I think, that's possibly the common theme with the people I was talking about. They never tried to do anything about how I was feeling... they just tried and succeeded in connecting with me in a human to human way.

And, they demonstrated that they cared. It wasn't just pretty words.

Its that kind of connection I think, that helps us remember that really... we're not alone at all.

horsesforcourses said...

Wow! I'm lost for words!

Thinking of you at a time of year I also find really really hard.

Peace and love

Rasp xXx

Monica Cassani said...

I share svasti's sentiment. It is gift for someone to be able to be truly with us in the present.

It's also a gift to ourselves if we can learn to do that for ourselves.

Have you read The Power of Now

it's not for everyone, but if it does speak to people it tends to speak loudly.

Laura said...

What an amazing post.

Ana said...

I agree with Svasti.

Anonymous said...

I hope whenever I'm feeling that low that I can meet your policeman friend.

susan said...

@Svasti- I have to read your post, I am behind in reading today. I am glad you understand. Three people is a lot. I have found this one police officer adn my two cats.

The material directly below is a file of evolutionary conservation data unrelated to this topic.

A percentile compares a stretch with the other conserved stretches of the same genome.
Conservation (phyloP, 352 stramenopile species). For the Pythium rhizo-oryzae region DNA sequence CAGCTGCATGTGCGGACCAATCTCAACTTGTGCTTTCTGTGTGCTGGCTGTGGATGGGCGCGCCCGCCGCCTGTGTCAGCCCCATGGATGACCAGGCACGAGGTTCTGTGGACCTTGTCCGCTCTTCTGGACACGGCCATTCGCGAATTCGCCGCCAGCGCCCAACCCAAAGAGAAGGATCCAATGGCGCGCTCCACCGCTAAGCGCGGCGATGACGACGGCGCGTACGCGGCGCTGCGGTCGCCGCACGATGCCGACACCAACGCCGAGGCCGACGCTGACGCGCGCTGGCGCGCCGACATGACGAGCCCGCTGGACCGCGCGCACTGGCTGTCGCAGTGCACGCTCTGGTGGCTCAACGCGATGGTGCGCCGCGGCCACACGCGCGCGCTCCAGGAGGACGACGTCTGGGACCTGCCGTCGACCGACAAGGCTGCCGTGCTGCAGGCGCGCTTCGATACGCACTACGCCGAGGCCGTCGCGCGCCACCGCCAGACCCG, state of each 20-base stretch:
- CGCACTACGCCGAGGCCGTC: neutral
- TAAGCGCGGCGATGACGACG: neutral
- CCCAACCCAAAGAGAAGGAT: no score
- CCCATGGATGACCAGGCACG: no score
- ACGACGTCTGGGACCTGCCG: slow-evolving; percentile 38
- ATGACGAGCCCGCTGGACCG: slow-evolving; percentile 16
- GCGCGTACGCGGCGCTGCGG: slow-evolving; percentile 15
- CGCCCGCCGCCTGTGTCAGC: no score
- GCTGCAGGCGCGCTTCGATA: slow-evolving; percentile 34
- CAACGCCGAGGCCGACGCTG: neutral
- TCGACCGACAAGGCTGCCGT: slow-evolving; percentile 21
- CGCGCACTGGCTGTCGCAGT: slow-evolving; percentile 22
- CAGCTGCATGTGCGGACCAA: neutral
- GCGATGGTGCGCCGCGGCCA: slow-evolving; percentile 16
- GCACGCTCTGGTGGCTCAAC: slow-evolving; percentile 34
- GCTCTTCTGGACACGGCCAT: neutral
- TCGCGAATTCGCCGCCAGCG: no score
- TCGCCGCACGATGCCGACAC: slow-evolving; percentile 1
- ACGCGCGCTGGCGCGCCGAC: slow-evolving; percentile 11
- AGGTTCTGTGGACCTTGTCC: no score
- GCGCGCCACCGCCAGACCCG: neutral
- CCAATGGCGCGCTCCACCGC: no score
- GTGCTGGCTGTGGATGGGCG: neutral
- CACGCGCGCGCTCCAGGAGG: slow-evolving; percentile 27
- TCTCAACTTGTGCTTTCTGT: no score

@Raspberry, thank you, I know you have a lot on your plate too right now and i appreciate you dropping by my blog.

@Gianna, I am going to check out the book tomorrow from the library. A lot of what you write touches me when I need it too.

@AD-thank you.

@Ana I agree. Have you ever seen her blog? It's quite good.

@ Harriet, thank you. I am humbled by the love here.

Renee said...

Wow... I'm new to this blog, and I was absolutely transformed by your post. What really spoke to me was the providence of the right person being there at the right time. How wonderful. You have an incredible talent of conveying how you were feeling in a way that speaks so loudly and clearly... thank you.

Radagast said...

You're very fortunate... When I think of who I had to help counteract the serried ranks of the most foul (my ex-employer), my heart quails. How they (my children), ever stopped me topping myself, I'll never know, which only demonstrates to my mind how very like me they are.